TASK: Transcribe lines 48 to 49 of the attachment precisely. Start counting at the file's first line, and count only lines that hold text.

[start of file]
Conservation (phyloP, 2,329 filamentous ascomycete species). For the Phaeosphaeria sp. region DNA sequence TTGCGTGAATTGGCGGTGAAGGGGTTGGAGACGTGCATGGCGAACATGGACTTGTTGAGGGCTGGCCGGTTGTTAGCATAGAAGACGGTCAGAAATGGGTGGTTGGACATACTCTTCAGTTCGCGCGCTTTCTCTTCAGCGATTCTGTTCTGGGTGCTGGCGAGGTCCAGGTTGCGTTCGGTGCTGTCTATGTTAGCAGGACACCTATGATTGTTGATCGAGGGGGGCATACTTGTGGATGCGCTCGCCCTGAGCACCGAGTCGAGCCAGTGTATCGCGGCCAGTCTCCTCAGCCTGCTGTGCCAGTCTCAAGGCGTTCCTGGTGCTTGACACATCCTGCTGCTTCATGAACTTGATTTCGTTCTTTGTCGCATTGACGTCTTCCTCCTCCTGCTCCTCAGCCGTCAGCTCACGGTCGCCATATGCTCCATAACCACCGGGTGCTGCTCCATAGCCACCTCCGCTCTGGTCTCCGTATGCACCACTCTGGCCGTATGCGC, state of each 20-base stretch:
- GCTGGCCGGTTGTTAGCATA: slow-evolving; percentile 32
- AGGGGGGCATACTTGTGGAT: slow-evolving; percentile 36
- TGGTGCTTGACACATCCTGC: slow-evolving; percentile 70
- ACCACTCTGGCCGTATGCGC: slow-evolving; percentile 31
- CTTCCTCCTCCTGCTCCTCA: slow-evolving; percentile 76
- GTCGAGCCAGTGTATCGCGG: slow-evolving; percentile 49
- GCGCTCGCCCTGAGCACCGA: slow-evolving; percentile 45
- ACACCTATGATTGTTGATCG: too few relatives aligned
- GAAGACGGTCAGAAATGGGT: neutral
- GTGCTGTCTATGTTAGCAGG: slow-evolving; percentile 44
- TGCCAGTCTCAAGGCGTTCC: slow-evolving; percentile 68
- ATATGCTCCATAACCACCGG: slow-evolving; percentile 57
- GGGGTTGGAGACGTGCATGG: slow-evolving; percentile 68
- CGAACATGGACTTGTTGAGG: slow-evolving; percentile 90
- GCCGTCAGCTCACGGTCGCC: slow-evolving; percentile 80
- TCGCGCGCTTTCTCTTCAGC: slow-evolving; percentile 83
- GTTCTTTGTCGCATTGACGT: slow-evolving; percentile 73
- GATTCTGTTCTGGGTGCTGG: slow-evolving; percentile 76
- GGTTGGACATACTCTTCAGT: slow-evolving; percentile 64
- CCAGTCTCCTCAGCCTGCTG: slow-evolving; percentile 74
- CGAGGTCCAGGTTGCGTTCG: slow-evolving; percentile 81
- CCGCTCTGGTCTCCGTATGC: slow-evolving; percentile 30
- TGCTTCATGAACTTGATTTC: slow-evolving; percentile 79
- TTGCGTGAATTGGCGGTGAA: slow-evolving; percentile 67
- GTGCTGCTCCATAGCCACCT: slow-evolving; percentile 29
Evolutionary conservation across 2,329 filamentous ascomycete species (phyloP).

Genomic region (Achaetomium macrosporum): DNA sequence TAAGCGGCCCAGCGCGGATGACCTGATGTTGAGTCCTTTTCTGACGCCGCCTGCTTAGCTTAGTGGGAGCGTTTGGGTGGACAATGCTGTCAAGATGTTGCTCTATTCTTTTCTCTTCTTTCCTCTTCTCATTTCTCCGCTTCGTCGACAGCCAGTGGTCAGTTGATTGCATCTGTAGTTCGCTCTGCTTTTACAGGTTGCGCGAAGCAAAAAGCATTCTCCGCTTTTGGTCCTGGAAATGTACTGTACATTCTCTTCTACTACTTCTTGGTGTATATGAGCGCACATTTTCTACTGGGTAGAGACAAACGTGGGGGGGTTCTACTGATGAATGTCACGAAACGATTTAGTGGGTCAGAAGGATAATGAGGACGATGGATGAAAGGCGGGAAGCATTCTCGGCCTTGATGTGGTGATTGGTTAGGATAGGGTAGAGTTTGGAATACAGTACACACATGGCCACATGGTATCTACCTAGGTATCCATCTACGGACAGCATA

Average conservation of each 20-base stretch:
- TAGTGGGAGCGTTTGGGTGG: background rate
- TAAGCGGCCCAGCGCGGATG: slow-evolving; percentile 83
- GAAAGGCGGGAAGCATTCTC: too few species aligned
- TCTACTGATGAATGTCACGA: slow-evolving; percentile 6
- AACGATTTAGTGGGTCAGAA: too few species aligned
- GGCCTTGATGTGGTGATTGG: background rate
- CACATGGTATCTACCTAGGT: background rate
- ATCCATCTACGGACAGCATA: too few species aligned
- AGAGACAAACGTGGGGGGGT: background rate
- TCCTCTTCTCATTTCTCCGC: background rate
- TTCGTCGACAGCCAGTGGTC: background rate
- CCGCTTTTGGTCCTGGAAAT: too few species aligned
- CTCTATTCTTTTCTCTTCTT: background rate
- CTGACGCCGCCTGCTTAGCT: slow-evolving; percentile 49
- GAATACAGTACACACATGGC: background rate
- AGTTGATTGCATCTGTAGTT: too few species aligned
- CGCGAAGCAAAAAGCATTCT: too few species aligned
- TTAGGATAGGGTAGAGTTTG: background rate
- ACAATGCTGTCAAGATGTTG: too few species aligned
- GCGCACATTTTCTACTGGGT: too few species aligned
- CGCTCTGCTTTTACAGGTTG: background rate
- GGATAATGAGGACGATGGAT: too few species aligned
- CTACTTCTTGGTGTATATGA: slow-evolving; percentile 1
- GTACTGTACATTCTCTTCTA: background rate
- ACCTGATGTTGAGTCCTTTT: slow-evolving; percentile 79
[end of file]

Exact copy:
- ACAATGCTGTCAAGATGTTG: too few species aligned
- GCGCACATTTTCTACTGGGT: too few species aligned